NEWS: Cuts In Funding To O’Brien Press, Could Affect Future Graphic Novel Publishing
There Arts Council funding for O’Brien Press has been cut by 84% from €63,000 in 2014 to €10,000 in 2015. How is this an Irish comic book issue, you say? Well ODB have been publishing graphic novels since 2009.
Dave Hendrick, who’s book Granuaile Queen of Storms (cover above) is being published by O’Brien press in February, had this to say:
“These cuts will have an impact across their entire business but especially across non-traditional areas such as graphic novels. Publishing is an expensive business with tiny margins meaning any decision has to have commercial merit, it’s support from The Arts Council that allows publishers like O’Briens experiment with new authors, illustrators and formats. The proposed cut in funding by over 80% will almost certainly reduce their capacity to take risks in 2015. This is something that effects us all and if we have the capacity to highlight it to the council, the department and the public then we certainly should.”
O’Brien Press are asking people to make their voices heard and believe they can reverse the decision:
“It is noteworthy that most publishers awarded under the Title by Title Scheme for 2015 have received increased funding on 2014 levels.. We believe that our current funding situation can be reversed – indeed, that our position could be better than it was before this cut – and we have made our position and expectations clear at the highest levels of the Arts Council. But it would be most helpful if authors, illustrators and other figures connected with the literature sector communicate to the Arts Council the possible negative outcomes of such a devastating cut in funding to the country’s leading independent publisher.”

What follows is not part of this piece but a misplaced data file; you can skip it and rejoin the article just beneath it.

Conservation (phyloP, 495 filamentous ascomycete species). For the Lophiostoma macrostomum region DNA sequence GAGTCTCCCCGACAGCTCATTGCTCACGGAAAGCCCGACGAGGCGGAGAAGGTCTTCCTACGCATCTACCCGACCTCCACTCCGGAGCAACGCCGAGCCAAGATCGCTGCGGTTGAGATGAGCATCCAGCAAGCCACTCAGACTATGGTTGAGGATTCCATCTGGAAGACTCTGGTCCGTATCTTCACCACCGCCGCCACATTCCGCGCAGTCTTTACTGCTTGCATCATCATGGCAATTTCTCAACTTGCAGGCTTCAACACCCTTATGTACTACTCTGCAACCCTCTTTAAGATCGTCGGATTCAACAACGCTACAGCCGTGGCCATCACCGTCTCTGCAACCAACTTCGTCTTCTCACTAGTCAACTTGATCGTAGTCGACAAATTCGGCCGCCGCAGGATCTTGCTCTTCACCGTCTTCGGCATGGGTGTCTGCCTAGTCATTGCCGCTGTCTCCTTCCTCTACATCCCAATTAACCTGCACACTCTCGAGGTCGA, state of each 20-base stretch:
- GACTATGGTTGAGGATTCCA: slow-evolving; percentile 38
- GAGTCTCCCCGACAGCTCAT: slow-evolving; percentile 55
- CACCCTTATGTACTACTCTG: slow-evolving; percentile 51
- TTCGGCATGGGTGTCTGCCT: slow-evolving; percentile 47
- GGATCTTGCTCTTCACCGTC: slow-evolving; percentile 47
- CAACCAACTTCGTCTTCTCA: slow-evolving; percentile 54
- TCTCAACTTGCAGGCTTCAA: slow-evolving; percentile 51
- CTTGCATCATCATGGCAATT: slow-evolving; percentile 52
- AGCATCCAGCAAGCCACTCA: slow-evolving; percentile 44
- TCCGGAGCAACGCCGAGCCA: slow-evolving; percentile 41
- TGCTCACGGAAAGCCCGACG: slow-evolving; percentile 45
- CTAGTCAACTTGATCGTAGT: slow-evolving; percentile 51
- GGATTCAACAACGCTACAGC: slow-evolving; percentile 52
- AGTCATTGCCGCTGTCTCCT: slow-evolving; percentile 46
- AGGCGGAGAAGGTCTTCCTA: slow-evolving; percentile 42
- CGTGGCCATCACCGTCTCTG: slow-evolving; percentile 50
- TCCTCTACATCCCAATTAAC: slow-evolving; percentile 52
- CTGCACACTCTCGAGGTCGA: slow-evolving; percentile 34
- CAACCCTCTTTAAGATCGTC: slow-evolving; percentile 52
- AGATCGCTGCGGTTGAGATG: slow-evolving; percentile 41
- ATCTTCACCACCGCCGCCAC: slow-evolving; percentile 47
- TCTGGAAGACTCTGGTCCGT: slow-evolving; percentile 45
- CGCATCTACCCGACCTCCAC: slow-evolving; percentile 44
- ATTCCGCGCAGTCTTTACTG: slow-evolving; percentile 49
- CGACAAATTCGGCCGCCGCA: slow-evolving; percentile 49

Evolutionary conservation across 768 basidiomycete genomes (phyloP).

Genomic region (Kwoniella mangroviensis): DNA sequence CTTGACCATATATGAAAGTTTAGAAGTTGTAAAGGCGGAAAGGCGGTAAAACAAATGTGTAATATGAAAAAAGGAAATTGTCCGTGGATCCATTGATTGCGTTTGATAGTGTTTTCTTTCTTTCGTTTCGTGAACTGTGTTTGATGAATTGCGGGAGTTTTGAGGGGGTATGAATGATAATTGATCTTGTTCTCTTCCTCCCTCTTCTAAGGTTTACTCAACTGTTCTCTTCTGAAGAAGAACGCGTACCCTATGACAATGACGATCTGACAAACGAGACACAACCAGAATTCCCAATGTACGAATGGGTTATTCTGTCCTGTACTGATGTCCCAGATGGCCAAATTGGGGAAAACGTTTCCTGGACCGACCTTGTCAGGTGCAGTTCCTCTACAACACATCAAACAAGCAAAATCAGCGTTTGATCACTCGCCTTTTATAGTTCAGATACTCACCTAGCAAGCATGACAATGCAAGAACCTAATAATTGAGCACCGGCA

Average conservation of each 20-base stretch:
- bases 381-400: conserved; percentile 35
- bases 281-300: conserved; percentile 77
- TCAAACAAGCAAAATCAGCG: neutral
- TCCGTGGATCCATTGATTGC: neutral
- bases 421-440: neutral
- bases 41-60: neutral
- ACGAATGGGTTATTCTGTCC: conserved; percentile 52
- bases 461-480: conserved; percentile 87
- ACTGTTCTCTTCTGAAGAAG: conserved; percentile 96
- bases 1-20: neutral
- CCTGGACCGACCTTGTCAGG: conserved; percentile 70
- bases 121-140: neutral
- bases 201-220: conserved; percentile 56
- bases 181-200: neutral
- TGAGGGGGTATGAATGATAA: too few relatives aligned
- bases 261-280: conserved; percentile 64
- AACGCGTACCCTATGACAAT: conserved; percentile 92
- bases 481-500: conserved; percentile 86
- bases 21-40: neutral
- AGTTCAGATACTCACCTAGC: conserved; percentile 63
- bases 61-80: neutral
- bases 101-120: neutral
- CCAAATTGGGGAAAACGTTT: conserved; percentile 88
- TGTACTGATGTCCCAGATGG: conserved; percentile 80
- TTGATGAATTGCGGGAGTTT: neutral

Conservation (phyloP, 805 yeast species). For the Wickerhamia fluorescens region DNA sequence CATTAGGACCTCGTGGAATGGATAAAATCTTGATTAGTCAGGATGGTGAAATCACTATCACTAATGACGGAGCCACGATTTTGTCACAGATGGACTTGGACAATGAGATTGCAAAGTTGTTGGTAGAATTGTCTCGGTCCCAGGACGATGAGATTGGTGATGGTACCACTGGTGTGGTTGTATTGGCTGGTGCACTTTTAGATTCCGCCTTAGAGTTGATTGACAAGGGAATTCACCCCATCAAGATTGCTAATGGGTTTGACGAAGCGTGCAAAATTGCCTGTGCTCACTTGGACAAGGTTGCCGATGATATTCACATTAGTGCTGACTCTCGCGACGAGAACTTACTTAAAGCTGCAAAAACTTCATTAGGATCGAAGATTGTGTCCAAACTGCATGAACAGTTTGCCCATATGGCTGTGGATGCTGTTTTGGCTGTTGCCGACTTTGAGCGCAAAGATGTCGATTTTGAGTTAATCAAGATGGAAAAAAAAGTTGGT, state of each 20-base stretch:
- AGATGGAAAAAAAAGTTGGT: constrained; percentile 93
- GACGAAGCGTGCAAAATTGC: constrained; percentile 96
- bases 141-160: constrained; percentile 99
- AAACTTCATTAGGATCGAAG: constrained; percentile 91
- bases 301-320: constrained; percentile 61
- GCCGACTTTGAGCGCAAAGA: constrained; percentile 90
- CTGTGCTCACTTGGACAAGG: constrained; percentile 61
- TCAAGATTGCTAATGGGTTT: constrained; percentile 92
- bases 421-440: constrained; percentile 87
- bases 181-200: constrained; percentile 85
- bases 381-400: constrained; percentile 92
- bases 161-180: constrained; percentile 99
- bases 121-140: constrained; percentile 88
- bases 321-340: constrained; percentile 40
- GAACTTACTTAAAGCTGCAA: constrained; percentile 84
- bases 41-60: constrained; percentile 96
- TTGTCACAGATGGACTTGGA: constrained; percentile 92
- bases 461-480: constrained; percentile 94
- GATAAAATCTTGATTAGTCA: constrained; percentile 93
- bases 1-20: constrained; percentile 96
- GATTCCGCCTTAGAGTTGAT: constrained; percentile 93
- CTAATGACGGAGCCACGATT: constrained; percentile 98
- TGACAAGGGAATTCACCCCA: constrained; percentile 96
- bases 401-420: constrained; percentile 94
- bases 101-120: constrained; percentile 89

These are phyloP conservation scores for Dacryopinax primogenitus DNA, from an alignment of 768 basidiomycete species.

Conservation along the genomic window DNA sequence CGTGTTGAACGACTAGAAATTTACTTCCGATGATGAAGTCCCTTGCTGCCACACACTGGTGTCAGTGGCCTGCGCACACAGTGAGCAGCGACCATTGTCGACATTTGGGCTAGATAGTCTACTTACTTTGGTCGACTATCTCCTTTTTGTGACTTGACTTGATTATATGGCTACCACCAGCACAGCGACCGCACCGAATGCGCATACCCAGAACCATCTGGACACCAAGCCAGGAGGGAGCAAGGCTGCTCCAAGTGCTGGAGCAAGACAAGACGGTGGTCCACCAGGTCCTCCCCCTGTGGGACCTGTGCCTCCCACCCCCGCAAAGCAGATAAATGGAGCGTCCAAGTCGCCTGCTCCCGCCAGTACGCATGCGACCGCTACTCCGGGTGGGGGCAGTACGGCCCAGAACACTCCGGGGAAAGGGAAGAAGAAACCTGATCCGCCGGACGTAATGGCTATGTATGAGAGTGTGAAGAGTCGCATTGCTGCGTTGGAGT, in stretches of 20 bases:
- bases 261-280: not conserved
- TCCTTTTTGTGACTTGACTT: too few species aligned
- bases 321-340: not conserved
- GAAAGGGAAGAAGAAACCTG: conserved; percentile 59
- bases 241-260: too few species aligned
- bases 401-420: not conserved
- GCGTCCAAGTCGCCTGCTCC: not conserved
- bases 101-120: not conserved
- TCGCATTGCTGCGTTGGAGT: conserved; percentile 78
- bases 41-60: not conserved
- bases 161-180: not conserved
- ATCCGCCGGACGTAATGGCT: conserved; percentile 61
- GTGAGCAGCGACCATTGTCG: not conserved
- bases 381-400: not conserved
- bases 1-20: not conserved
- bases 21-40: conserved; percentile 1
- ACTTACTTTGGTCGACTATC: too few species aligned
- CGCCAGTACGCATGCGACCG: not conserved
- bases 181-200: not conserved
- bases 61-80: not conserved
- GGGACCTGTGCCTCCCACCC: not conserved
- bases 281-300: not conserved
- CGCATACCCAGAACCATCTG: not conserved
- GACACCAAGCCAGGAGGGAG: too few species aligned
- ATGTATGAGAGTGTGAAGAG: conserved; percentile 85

They had this in particular to say about Graphic Novels:
“Graphic novels, both for children and adults, are recognised worldwide as an important art form and as valuable tools for engaging readers and developing literacy skills. Combining creative writing and the visual arts, O’Brien Press launched a graphic novel programme in 2009 with the publication of Gerry Hunt’s landmark Blood Upon the Rose, following it up with a range of titles for adults and children. Yet this area of publishing has yet to be given due recognition by the Arts Council.”
They have asked people to strongly signal support for O’Brien Press and Brandon Fiction to the following Arts Council personnel:
Sarah Bannan, Head of Literature, firstname.lastname@example.org
Stephanie O’Callaghan, Arts Director, email@example.com
Orlaith MacBride, Director, firstname.lastname@example.org
Sheila Pratschke, Chair, email@example.com
There are also few ways to contact the Arts Council on Social Media:
I think the Irish comics community should make their voices heard on this issue. (Thanks to Dave Hendrick for highlighting it to me).